Translational and rotational motion, as well as bond stretching and bending, are the basic types of motion within molecules. Different molecules undergo different superpositions of the basic motions.
All molecules are constantly in motion. The degrees of freedom of this motion depend on the molecules' phase of matter. Solids have the least range of motion, followed by liquids, then gases. The temperature of the molecules is an indication of their kinetic energy. Higher temperature directly increases the translational motion of the molecules, leading to higher velocity of motion in liquid and gas molecules and higher frequency and amplitude of vibration in solid molecules.
The Boltzmann relation linearly relates macroscopic temperature to molecular kinetic energy through the Boltzmann constant. A linear increase in temperature is accompanied by a linear increase in the average kinetic energy of all molecules in a system.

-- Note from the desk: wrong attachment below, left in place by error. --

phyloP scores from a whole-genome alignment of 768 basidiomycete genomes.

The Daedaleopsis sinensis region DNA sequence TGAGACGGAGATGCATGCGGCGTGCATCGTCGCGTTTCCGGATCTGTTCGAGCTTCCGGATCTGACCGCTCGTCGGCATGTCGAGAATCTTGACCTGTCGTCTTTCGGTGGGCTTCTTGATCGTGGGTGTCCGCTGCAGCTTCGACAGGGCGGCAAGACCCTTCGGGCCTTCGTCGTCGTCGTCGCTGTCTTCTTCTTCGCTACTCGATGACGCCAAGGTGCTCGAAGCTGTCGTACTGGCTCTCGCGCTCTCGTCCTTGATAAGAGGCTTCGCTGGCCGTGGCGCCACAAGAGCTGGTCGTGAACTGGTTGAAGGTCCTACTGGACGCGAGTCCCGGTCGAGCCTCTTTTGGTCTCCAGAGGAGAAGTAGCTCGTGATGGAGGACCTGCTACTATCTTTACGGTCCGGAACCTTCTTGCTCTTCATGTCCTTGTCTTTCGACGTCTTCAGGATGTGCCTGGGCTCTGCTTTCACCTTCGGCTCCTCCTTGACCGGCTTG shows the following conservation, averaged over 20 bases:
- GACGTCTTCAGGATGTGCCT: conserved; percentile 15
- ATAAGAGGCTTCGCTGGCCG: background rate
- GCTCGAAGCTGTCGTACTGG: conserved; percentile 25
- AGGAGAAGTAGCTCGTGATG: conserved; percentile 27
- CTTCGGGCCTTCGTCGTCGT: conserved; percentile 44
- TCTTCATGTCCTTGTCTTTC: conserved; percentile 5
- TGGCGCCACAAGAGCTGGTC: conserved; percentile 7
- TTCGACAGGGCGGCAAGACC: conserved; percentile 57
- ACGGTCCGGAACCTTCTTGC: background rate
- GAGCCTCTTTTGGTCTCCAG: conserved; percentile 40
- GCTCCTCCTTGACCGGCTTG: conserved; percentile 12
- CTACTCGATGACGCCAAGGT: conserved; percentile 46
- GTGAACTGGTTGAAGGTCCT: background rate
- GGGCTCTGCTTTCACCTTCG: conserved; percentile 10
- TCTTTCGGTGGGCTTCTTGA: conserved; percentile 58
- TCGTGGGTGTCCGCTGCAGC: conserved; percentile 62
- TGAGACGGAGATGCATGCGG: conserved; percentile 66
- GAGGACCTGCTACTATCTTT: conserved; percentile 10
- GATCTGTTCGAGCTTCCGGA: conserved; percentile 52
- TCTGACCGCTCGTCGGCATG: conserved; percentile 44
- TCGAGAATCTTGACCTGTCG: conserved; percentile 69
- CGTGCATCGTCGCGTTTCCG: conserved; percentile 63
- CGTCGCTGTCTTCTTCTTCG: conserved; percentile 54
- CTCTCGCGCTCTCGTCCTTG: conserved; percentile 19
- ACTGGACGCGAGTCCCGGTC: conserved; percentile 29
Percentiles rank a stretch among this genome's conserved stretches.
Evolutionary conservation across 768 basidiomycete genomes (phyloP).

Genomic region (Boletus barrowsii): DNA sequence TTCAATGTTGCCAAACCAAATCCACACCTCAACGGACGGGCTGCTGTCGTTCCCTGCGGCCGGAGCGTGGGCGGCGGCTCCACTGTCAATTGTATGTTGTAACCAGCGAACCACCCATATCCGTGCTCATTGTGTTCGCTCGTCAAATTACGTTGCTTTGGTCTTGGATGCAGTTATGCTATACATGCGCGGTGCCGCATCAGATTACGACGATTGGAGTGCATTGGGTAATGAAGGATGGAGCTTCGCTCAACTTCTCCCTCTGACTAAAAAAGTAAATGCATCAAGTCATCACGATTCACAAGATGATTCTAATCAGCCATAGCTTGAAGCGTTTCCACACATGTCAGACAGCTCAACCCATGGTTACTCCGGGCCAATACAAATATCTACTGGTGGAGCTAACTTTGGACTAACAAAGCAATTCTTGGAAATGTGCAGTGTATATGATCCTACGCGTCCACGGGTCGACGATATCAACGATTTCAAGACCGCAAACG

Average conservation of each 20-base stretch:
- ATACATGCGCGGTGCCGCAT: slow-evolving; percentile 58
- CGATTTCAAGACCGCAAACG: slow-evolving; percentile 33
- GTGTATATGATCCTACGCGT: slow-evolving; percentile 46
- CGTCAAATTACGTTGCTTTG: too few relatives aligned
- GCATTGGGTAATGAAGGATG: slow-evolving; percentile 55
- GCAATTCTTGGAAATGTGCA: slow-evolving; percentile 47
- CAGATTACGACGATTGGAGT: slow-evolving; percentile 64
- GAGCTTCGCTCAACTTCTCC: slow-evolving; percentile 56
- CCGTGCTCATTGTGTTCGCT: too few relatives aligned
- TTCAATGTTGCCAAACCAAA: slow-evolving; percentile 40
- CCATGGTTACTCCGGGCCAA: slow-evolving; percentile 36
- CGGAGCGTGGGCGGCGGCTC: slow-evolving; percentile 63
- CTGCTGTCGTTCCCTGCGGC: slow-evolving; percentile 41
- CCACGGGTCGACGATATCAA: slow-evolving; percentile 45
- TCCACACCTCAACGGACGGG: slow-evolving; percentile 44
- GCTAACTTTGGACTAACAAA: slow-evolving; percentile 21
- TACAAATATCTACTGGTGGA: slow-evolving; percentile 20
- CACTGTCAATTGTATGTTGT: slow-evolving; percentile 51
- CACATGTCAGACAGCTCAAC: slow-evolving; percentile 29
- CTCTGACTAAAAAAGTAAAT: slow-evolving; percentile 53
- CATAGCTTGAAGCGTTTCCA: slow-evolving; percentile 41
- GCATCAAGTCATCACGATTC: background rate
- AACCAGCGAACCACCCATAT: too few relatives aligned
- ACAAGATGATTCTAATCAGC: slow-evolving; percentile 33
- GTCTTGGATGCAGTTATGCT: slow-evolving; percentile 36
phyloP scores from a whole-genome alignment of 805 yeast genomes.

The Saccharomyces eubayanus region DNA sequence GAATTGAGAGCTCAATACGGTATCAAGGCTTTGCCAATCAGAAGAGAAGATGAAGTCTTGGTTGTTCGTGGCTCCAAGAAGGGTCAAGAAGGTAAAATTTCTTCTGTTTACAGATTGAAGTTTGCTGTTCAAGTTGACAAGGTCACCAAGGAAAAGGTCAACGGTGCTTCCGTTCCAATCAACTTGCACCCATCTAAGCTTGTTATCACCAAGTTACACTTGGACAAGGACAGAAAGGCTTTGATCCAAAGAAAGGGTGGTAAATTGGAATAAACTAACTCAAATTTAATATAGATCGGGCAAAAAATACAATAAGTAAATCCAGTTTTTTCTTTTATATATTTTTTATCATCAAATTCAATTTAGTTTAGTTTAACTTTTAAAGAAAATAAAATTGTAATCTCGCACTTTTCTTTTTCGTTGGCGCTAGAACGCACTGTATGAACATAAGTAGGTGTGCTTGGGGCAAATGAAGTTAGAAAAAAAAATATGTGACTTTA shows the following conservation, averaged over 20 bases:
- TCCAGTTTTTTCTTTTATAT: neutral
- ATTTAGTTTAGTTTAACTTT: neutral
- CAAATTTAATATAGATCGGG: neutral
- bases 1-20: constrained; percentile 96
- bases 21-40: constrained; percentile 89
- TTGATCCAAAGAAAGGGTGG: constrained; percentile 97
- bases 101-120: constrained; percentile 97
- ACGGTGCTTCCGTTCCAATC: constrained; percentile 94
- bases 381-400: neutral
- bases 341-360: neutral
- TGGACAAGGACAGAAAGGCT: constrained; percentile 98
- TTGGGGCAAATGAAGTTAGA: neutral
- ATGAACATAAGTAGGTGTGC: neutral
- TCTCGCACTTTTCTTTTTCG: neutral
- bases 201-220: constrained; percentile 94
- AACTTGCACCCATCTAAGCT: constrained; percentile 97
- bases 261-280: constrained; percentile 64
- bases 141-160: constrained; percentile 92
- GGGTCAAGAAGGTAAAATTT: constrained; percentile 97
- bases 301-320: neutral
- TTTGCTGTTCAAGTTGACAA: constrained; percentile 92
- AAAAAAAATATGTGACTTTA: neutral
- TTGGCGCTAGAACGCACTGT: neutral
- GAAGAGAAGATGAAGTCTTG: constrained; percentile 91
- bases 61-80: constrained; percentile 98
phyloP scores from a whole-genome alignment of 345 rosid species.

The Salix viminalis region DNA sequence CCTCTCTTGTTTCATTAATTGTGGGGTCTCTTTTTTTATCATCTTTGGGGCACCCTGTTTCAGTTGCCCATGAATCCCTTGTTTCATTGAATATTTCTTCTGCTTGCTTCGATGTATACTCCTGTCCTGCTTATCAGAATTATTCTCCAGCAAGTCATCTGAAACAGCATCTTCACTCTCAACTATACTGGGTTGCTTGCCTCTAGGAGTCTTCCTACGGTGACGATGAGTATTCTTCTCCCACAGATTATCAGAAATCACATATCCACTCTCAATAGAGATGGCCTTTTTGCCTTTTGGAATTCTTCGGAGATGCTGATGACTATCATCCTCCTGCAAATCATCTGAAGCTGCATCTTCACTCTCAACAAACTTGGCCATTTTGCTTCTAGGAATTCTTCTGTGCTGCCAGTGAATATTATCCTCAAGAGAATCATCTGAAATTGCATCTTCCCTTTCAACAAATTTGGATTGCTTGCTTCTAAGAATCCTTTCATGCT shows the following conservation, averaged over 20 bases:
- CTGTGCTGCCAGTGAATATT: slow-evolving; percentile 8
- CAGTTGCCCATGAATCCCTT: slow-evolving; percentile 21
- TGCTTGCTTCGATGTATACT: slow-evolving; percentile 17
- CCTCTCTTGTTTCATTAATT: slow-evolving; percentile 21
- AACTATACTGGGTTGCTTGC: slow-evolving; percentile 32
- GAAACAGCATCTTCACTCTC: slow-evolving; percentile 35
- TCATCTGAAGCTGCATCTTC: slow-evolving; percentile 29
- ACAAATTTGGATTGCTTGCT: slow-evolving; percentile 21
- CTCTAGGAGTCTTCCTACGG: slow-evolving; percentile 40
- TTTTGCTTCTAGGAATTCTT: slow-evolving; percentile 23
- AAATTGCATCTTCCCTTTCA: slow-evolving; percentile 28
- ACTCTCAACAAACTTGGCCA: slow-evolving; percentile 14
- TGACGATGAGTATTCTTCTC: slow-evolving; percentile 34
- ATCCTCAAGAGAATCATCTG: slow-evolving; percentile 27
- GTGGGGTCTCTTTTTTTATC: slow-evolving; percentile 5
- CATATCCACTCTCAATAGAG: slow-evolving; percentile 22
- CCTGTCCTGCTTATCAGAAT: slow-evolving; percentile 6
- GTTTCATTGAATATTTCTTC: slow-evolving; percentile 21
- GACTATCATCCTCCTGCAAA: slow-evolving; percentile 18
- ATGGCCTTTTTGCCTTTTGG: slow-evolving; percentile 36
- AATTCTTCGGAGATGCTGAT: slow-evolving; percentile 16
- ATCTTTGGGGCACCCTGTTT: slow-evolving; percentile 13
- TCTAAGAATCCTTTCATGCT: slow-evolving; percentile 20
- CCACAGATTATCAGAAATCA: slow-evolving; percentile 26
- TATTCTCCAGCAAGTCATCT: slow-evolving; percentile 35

Rotational motion can involve the rotation of the entire molecule or the rotation of parts of the molecule relative to one another in torsional motion. Such motion can only occur in gas and liquid phases, as molecules are bonded in fixed positions in solids.
The motions of molecules determine many physical properties including color, which is determined by photon absorption and re-emission through the bonds, and chemical reactivity, which is determined by the amount of energy needed to form or break the bonds.